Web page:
I want to be able to offer this to my customers.

I want the option to subtly alter the resonance while remaining in ET if I find a poorly designed instrument. I want the option of subtly modifying the tuning to make the piano project better, or sound sweeter, or more celestial, or whatever seems to be called for.

I want to be able to do all this in a way that gives me predictable results. I want a palette of options to choose from that can reliably produce the results I choose.

We've all dealt with the question of "How accurate is accurate enough?" If we use a tuning fork at A=440 c.p.s., will a one-third cent variation produce a perceptible beat? No. One-third cycle will, but not one-third cent.

Back when I was a strictly aural tuner, I defined ET by good beat speed progression among the various intervals, and all the A's being beatless with each other across the keyboard, all the A#s being beatless with each other,all the Bs, and so on. And of course, A4 was to be beatless with the fork. Each tuning was custom designed to each unique instrument by tempering, expanding the temperament outward , correcting the temperament and even the type of octave that the initial temperament used, etc. A very involved process using much testing and retuning.

With advanced ETDs like the Verituner, much of this work is done in the "imagination" of the machine after it measures, rather than the aural trial and error method. (The Verituner can base its tuning on measuring 76 keys and is multi-partial.) Assuming the VT does its job correctly, a very good Equal Temperament can be laid out on the keyboard. Even with minute variations, if there is no perceptible beat between the slightly modified notes and the actual ET calculated by the machine, is the piano not still in ET?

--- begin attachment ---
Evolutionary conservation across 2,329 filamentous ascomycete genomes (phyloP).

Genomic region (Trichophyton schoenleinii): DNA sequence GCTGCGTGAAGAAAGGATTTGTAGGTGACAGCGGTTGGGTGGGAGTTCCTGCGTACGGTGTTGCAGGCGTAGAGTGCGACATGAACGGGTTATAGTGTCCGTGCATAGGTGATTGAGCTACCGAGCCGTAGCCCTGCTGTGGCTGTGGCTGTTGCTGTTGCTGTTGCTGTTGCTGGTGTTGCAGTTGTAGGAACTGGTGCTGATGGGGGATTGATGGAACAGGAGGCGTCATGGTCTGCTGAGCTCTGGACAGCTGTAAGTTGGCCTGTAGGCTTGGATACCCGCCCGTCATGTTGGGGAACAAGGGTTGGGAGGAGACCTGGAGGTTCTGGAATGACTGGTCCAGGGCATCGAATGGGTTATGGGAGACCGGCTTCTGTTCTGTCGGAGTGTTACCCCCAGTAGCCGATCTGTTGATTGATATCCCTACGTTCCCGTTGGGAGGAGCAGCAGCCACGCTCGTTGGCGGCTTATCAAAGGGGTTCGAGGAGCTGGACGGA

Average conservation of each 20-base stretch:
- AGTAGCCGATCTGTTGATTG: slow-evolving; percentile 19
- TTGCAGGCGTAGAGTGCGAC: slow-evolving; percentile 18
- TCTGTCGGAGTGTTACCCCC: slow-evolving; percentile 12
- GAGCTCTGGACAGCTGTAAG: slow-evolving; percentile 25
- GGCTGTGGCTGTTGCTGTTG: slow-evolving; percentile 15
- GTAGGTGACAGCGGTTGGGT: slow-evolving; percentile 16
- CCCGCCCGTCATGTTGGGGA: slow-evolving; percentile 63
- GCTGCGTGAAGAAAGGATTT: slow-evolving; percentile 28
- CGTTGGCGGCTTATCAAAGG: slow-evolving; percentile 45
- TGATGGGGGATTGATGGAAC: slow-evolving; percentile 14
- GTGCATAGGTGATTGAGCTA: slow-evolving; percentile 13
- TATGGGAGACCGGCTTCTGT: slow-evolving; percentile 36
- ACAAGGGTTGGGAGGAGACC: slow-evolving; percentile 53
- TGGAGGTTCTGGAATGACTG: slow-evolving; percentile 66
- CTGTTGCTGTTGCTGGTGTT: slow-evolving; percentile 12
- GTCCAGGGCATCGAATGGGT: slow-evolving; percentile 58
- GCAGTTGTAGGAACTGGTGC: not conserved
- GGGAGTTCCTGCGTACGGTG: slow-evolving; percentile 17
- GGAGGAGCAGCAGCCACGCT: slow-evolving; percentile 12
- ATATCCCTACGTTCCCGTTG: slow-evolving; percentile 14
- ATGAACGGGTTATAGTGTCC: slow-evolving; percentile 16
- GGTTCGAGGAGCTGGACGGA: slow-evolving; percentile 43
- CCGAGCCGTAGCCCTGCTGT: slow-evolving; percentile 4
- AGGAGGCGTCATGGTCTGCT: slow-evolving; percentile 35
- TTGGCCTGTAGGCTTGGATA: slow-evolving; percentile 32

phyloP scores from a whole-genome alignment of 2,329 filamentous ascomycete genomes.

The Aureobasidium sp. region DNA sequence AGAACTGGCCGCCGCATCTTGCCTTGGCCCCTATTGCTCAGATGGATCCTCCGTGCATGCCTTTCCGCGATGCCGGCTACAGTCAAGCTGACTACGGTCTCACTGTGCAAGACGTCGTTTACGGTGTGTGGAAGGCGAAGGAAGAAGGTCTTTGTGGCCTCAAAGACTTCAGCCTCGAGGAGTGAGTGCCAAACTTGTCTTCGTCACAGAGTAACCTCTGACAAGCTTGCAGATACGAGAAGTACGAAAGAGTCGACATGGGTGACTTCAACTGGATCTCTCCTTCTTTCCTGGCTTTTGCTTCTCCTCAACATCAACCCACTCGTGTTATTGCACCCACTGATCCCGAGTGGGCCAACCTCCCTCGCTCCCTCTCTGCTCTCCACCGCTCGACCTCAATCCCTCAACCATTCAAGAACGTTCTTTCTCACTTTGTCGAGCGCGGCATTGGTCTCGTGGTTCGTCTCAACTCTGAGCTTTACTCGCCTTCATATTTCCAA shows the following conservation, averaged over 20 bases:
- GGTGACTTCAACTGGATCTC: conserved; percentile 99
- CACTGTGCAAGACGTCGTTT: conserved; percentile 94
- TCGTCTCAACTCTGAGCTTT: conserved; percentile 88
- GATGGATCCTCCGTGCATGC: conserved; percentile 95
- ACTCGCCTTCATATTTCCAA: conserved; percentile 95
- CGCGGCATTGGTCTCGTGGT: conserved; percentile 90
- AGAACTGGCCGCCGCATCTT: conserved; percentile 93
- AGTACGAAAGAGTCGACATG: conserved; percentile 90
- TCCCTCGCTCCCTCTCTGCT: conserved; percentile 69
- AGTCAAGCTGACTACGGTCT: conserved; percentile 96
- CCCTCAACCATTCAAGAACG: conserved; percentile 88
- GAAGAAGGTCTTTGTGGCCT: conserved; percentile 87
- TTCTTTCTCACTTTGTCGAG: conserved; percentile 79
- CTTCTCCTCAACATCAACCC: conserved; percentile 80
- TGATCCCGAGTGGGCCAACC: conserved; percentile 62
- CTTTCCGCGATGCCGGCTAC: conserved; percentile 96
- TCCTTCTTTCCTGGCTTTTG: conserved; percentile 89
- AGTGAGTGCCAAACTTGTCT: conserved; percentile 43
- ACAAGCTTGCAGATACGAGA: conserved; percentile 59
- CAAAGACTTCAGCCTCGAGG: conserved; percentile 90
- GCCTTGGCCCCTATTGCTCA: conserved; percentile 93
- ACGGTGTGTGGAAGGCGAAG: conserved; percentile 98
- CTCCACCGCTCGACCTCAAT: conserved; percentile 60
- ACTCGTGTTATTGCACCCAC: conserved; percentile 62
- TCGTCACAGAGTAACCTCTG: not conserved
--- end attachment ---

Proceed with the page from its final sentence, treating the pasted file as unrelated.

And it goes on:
If A4 is beatless with the fork, is the piano at 440? If the piano is at 440.001, is it at 440? How close is close enough? The beat speed progression may not be nearly as smooth with these micro-offsets. Maybe some of the logic of the "reduced" or homeopathic UT still transfer to the temperament?

There would seem to be some UTs that are better candidates for this treatment than others.

For instance, the Equal-Beating temperaments would probably not make good candidates. If the offsets are changed, the Equal-Beating quality will disappear, which is what makes them special. There may be something interesting left. But the original logic of the temperament will be gone.

With other temperaments, rounding of the reduced offsets may cause unacceptable errors, or some offsets may disappear completely when rounded to zero.

With the Koval Variable temperament, even if carried to KV 0.25, none of the offsets round to zero, so they don't disappear.

There is probably some sweet spot where some of these temperaments can be reduced to and still have at least some effect on resonance.

According to Ron Koval's earlier reply in this thread: